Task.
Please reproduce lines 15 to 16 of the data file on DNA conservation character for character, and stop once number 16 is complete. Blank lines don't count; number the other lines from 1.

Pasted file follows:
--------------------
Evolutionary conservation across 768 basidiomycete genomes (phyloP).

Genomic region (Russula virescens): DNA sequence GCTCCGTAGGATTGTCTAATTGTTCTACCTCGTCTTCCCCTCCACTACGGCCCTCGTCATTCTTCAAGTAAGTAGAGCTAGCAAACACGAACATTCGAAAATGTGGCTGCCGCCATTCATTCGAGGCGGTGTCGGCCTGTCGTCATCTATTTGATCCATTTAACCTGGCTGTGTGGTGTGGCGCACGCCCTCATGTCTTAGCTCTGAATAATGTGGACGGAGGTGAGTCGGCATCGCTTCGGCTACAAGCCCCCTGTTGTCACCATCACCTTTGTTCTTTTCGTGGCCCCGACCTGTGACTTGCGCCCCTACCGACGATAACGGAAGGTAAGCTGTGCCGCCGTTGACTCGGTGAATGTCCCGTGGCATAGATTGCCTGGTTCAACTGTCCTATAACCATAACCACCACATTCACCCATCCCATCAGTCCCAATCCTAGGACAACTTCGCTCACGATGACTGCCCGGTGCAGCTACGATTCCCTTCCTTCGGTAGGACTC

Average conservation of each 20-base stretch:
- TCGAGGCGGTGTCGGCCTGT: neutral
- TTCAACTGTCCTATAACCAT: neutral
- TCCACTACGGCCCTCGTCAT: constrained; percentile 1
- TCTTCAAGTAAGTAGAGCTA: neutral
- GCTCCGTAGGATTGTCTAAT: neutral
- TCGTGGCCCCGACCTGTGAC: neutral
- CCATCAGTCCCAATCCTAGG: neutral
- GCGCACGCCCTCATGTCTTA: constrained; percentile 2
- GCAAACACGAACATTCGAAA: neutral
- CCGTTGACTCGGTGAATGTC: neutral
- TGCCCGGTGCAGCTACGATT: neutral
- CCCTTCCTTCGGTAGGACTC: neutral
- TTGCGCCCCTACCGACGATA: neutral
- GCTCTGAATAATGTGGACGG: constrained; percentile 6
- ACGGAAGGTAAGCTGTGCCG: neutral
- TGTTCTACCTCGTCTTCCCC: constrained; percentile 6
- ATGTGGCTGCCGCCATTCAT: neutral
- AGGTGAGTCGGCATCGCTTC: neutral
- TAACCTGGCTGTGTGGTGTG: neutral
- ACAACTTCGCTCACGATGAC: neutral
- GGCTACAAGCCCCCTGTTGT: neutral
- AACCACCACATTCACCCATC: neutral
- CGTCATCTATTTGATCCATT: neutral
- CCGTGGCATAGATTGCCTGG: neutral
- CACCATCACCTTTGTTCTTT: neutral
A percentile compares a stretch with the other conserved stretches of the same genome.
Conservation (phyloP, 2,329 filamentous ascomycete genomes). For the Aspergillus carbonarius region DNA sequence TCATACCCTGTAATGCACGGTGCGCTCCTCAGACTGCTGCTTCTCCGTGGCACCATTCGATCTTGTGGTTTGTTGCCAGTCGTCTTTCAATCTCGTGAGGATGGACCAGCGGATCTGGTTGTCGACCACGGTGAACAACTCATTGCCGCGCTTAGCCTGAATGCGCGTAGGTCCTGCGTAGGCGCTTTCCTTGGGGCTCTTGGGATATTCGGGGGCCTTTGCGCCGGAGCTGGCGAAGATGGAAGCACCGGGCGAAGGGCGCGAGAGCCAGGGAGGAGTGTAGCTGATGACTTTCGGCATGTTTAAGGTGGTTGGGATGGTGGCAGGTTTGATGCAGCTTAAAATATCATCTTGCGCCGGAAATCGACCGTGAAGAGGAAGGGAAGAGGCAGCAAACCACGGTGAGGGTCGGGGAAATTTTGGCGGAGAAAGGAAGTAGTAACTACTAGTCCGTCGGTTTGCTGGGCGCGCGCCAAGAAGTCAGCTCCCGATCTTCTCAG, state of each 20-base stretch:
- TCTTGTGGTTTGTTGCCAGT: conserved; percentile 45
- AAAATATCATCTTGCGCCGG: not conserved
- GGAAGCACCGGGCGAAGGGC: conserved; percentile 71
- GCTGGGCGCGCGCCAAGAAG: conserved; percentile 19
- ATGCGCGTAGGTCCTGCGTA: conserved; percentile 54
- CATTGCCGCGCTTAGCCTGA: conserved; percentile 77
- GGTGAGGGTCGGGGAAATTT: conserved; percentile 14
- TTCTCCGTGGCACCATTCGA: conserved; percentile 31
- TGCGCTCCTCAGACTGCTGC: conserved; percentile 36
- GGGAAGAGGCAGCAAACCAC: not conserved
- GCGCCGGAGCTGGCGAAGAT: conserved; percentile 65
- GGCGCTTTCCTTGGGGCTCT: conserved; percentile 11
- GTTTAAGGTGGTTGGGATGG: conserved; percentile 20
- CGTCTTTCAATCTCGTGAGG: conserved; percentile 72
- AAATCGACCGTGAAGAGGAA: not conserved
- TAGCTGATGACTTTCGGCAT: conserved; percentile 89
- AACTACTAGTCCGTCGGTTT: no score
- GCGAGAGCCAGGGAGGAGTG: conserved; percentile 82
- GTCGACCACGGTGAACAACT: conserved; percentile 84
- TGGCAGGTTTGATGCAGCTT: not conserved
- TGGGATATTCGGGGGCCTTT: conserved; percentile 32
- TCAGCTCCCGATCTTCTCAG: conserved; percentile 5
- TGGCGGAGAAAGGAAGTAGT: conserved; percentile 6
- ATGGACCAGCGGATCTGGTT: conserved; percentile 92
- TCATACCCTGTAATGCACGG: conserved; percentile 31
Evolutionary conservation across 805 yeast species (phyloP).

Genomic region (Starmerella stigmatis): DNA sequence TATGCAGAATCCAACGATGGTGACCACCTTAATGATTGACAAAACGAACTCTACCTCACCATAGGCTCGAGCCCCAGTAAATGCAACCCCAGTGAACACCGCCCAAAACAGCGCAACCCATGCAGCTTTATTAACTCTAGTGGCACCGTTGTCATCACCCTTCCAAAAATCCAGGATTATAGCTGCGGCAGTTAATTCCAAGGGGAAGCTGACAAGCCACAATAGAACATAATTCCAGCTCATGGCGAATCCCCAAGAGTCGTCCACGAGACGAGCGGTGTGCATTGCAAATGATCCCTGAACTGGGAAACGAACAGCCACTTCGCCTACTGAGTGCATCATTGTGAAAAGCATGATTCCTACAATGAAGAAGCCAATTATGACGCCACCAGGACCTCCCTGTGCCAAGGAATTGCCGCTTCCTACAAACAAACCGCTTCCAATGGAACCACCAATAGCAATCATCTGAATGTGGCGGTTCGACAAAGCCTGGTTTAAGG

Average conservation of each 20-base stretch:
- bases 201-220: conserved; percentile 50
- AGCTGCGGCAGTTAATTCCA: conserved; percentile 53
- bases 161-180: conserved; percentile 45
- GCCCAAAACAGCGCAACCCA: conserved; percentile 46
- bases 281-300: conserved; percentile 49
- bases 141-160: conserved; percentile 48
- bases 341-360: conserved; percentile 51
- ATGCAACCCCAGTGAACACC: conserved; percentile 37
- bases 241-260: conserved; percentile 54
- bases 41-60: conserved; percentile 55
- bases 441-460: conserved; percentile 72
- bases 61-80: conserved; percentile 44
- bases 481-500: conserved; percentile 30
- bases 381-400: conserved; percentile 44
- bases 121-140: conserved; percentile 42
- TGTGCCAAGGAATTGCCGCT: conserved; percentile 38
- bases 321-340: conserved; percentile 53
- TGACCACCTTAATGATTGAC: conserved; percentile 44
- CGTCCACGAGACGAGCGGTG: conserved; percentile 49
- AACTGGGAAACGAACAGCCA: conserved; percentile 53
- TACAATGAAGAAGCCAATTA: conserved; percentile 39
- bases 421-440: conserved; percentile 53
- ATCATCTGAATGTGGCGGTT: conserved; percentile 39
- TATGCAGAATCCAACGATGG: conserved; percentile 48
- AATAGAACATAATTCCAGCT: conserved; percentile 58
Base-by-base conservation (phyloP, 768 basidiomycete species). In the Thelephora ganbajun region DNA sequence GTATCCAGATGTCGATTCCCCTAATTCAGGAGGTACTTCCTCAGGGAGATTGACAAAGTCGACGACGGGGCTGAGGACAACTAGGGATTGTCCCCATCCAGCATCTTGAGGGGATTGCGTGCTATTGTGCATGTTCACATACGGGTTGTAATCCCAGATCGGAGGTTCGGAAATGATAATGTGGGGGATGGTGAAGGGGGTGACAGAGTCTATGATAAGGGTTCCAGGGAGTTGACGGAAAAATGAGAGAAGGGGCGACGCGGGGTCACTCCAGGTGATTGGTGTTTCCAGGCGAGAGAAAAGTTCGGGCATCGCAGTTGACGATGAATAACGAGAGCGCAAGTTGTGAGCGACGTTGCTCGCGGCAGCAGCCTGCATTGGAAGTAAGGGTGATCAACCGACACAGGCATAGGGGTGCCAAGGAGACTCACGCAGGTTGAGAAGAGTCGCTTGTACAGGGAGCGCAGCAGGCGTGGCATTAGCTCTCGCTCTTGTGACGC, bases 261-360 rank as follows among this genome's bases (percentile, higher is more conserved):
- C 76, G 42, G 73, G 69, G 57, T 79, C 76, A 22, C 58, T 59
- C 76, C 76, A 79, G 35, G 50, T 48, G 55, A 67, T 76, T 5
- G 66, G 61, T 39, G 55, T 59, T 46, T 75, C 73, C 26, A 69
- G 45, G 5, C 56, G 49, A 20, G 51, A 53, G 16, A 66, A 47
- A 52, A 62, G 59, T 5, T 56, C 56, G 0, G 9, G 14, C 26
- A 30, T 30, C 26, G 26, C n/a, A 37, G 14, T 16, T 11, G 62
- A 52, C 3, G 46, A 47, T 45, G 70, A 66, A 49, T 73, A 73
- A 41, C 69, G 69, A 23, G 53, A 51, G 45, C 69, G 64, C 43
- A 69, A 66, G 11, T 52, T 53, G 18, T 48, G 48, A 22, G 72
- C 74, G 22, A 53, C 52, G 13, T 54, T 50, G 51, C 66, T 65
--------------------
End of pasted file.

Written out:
- CCCTTCCTTCGGTAGGACTC: neutral
- TTGCGCCCCTACCGACGATA: neutral